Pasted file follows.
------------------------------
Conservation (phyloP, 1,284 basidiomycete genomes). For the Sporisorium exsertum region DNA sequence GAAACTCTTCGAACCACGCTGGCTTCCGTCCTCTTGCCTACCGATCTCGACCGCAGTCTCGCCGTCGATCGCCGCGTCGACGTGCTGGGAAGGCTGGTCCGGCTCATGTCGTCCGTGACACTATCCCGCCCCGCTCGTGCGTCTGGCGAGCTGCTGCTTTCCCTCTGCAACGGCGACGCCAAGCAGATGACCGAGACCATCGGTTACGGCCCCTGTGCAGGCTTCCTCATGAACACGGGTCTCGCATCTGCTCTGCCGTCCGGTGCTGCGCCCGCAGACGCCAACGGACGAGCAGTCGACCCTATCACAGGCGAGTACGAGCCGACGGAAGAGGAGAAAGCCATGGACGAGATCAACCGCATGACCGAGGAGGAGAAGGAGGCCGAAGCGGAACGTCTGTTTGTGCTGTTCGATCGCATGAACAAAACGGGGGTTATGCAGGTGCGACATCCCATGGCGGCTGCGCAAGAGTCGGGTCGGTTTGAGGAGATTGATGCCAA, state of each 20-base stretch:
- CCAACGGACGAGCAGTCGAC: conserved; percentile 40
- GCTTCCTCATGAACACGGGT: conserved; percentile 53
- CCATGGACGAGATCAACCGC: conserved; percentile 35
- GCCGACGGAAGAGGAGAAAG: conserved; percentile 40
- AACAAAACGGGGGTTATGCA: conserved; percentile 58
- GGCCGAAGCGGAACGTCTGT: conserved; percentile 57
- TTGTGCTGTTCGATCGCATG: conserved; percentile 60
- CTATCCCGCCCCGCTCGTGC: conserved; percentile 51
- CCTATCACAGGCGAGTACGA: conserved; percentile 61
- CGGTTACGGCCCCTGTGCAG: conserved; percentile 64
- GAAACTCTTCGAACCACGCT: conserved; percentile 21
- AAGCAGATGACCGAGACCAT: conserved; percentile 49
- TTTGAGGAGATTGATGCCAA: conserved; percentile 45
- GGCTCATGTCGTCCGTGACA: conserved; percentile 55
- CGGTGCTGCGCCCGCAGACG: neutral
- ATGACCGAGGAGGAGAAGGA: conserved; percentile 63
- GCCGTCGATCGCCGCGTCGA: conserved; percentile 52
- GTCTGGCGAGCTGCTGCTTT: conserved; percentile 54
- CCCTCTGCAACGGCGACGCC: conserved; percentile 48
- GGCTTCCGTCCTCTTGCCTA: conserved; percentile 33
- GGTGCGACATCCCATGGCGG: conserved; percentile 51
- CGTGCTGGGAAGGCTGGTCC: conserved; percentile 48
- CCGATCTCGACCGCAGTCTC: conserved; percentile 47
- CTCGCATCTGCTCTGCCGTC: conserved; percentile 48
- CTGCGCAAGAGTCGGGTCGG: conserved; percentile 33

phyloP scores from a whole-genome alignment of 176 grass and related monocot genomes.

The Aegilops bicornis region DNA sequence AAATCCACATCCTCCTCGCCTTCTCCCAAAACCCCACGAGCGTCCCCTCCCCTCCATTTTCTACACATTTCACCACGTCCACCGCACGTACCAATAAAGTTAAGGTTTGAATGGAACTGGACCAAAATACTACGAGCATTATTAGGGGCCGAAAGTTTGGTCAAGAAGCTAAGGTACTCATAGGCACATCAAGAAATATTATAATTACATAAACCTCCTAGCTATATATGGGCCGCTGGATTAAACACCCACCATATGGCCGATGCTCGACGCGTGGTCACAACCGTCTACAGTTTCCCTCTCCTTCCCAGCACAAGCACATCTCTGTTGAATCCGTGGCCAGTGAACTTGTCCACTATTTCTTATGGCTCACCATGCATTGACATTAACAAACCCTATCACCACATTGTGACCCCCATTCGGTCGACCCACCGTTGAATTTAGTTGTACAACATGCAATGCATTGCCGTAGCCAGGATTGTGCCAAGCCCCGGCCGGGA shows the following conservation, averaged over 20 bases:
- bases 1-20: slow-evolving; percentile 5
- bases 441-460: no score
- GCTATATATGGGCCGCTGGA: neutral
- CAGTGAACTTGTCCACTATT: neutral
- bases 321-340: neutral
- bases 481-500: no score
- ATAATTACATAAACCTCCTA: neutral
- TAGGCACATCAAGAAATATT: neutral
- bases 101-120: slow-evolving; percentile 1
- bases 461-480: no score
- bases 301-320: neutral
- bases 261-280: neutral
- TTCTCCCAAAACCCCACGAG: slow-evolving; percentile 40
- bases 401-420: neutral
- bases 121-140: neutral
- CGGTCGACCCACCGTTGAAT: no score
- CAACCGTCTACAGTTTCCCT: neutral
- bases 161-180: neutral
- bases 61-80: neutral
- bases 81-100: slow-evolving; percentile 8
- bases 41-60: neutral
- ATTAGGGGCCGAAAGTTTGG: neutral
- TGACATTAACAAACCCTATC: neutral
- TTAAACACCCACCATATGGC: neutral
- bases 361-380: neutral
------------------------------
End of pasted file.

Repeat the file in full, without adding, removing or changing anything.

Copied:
Conservation (phyloP, 1,284 basidiomycete genomes). For the Sporisorium exsertum region DNA sequence GAAACTCTTCGAACCACGCTGGCTTCCGTCCTCTTGCCTACCGATCTCGACCGCAGTCTCGCCGTCGATCGCCGCGTCGACGTGCTGGGAAGGCTGGTCCGGCTCATGTCGTCCGTGACACTATCCCGCCCCGCTCGTGCGTCTGGCGAGCTGCTGCTTTCCCTCTGCAACGGCGACGCCAAGCAGATGACCGAGACCATCGGTTACGGCCCCTGTGCAGGCTTCCTCATGAACACGGGTCTCGCATCTGCTCTGCCGTCCGGTGCTGCGCCCGCAGACGCCAACGGACGAGCAGTCGACCCTATCACAGGCGAGTACGAGCCGACGGAAGAGGAGAAAGCCATGGACGAGATCAACCGCATGACCGAGGAGGAGAAGGAGGCCGAAGCGGAACGTCTGTTTGTGCTGTTCGATCGCATGAACAAAACGGGGGTTATGCAGGTGCGACATCCCATGGCGGCTGCGCAAGAGTCGGGTCGGTTTGAGGAGATTGATGCCAA, state of each 20-base stretch:
- CCAACGGACGAGCAGTCGAC: conserved; percentile 40
- GCTTCCTCATGAACACGGGT: conserved; percentile 53
- CCATGGACGAGATCAACCGC: conserved; percentile 35
- GCCGACGGAAGAGGAGAAAG: conserved; percentile 40
- AACAAAACGGGGGTTATGCA: conserved; percentile 58
- GGCCGAAGCGGAACGTCTGT: conserved; percentile 57
- TTGTGCTGTTCGATCGCATG: conserved; percentile 60
- CTATCCCGCCCCGCTCGTGC: conserved; percentile 51
- CCTATCACAGGCGAGTACGA: conserved; percentile 61
- CGGTTACGGCCCCTGTGCAG: conserved; percentile 64
- GAAACTCTTCGAACCACGCT: conserved; percentile 21
- AAGCAGATGACCGAGACCAT: conserved; percentile 49
- TTTGAGGAGATTGATGCCAA: conserved; percentile 45
- GGCTCATGTCGTCCGTGACA: conserved; percentile 55
- CGGTGCTGCGCCCGCAGACG: neutral
- ATGACCGAGGAGGAGAAGGA: conserved; percentile 63
- GCCGTCGATCGCCGCGTCGA: conserved; percentile 52
- GTCTGGCGAGCTGCTGCTTT: conserved; percentile 54
- CCCTCTGCAACGGCGACGCC: conserved; percentile 48
- GGCTTCCGTCCTCTTGCCTA: conserved; percentile 33
- GGTGCGACATCCCATGGCGG: conserved; percentile 51
- CGTGCTGGGAAGGCTGGTCC: conserved; percentile 48
- CCGATCTCGACCGCAGTCTC: conserved; percentile 47
- CTCGCATCTGCTCTGCCGTC: conserved; percentile 48
- CTGCGCAAGAGTCGGGTCGG: conserved; percentile 33

phyloP scores from a whole-genome alignment of 176 grass and related monocot genomes.

The Aegilops bicornis region DNA sequence AAATCCACATCCTCCTCGCCTTCTCCCAAAACCCCACGAGCGTCCCCTCCCCTCCATTTTCTACACATTTCACCACGTCCACCGCACGTACCAATAAAGTTAAGGTTTGAATGGAACTGGACCAAAATACTACGAGCATTATTAGGGGCCGAAAGTTTGGTCAAGAAGCTAAGGTACTCATAGGCACATCAAGAAATATTATAATTACATAAACCTCCTAGCTATATATGGGCCGCTGGATTAAACACCCACCATATGGCCGATGCTCGACGCGTGGTCACAACCGTCTACAGTTTCCCTCTCCTTCCCAGCACAAGCACATCTCTGTTGAATCCGTGGCCAGTGAACTTGTCCACTATTTCTTATGGCTCACCATGCATTGACATTAACAAACCCTATCACCACATTGTGACCCCCATTCGGTCGACCCACCGTTGAATTTAGTTGTACAACATGCAATGCATTGCCGTAGCCAGGATTGTGCCAAGCCCCGGCCGGGA shows the following conservation, averaged over 20 bases:
- bases 1-20: slow-evolving; percentile 5
- bases 441-460: no score
- GCTATATATGGGCCGCTGGA: neutral
- CAGTGAACTTGTCCACTATT: neutral
- bases 321-340: neutral
- bases 481-500: no score
- ATAATTACATAAACCTCCTA: neutral
- TAGGCACATCAAGAAATATT: neutral
- bases 101-120: slow-evolving; percentile 1
- bases 461-480: no score
- bases 301-320: neutral
- bases 261-280: neutral
- TTCTCCCAAAACCCCACGAG: slow-evolving; percentile 40
- bases 401-420: neutral
- bases 121-140: neutral
- CGGTCGACCCACCGTTGAAT: no score
- CAACCGTCTACAGTTTCCCT: neutral
- bases 161-180: neutral
- bases 61-80: neutral
- bases 81-100: slow-evolving; percentile 8
- bases 41-60: neutral
- ATTAGGGGCCGAAAGTTTGG: neutral
- TGACATTAACAAACCCTATC: neutral
- TTAAACACCCACCATATGGC: neutral
- bases 361-380: neutral